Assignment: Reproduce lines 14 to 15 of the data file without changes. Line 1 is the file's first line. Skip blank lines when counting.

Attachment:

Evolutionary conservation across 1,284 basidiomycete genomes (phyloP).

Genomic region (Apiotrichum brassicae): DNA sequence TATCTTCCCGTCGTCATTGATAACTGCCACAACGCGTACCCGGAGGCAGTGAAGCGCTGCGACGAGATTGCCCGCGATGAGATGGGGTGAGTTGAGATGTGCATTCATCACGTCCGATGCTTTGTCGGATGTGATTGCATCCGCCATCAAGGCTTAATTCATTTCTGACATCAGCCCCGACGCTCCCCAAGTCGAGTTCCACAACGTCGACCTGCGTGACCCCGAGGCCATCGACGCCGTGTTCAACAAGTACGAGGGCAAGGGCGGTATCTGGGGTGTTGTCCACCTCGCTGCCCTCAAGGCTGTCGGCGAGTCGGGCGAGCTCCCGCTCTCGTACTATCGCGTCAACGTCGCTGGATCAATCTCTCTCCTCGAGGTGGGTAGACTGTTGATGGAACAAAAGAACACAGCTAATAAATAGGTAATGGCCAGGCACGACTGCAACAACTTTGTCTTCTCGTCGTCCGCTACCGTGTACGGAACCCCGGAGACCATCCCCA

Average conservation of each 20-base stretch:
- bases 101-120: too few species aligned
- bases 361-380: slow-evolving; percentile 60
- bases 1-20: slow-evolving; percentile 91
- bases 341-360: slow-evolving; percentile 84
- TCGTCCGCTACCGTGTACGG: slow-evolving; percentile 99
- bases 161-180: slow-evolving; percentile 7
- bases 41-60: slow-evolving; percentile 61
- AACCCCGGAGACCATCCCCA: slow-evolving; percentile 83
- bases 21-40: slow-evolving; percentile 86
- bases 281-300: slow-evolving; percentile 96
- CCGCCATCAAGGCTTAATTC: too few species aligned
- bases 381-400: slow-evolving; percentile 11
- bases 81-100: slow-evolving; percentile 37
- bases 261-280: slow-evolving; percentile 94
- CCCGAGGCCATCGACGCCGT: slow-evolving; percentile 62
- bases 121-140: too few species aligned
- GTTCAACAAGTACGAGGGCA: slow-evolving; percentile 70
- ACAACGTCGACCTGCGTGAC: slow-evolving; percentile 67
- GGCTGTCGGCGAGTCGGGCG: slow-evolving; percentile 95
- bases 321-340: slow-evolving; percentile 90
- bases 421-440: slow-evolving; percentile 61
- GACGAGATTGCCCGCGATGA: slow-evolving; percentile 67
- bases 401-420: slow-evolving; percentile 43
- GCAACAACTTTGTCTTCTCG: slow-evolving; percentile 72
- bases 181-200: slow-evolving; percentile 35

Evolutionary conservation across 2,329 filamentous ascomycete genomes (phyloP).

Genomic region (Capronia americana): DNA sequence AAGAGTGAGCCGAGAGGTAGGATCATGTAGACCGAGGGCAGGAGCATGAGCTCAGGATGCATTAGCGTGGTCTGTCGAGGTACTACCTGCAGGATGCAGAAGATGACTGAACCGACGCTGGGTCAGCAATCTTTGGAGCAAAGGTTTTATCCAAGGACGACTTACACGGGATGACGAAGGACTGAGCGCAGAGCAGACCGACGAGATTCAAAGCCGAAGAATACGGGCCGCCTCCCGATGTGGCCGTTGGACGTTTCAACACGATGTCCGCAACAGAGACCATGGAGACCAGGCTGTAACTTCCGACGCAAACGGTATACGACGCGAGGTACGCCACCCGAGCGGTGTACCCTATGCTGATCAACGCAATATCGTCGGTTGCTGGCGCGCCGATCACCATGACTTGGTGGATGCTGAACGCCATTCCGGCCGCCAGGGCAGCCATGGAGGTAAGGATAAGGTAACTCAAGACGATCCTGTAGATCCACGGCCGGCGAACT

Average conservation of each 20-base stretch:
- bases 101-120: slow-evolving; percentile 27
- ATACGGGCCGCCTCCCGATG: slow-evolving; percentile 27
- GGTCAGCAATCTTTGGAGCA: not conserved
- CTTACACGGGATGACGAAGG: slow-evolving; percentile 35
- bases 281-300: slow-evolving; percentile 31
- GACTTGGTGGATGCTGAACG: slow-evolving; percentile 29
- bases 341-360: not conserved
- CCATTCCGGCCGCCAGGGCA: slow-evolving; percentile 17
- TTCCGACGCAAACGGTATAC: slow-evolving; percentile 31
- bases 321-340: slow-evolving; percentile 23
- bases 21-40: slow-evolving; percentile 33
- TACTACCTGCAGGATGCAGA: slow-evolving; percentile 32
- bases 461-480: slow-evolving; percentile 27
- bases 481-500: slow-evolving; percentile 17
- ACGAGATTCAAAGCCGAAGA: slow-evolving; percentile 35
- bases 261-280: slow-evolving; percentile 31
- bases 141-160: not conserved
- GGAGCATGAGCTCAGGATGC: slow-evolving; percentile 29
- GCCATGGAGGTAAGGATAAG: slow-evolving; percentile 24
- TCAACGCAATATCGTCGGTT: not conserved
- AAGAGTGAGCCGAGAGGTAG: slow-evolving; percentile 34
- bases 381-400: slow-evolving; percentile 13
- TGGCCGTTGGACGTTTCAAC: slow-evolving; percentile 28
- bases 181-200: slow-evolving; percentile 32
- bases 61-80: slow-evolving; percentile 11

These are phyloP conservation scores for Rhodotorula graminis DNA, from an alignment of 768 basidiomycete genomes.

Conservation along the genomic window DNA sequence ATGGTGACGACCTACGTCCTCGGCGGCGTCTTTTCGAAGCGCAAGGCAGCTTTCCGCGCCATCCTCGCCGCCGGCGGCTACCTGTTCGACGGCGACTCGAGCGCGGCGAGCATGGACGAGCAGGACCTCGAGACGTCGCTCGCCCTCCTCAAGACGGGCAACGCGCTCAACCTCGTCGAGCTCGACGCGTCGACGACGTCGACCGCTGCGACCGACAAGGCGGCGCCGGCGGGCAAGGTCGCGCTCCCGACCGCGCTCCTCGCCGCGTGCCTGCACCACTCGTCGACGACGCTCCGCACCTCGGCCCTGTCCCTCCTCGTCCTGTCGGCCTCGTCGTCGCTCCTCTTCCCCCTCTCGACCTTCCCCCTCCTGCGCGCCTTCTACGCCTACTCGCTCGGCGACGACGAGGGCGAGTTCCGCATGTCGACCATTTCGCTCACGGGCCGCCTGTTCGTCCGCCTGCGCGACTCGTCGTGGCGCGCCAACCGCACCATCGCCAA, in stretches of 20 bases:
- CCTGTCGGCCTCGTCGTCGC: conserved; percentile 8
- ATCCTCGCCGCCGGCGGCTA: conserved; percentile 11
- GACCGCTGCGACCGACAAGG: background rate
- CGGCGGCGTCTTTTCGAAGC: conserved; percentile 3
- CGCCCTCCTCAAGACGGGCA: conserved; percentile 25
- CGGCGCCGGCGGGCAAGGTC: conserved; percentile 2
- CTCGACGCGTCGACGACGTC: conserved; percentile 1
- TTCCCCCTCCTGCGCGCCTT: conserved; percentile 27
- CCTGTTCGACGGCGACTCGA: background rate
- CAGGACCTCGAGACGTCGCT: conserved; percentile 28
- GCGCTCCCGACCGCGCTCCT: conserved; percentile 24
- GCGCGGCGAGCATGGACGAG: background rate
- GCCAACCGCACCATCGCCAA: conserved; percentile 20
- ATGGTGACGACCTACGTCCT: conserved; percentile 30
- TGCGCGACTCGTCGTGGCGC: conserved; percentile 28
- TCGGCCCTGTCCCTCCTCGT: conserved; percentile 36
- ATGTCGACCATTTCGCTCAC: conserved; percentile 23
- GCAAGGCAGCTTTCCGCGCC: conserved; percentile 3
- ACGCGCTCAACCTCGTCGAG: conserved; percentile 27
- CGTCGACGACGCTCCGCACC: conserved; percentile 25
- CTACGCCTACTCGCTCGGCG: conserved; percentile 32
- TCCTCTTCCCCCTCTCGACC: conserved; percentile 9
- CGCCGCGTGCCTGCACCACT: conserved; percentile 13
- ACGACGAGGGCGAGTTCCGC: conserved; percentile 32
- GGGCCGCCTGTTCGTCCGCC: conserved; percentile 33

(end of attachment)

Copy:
- CCGCCATCAAGGCTTAATTC: too few species aligned
- bases 381-400: slow-evolving; percentile 11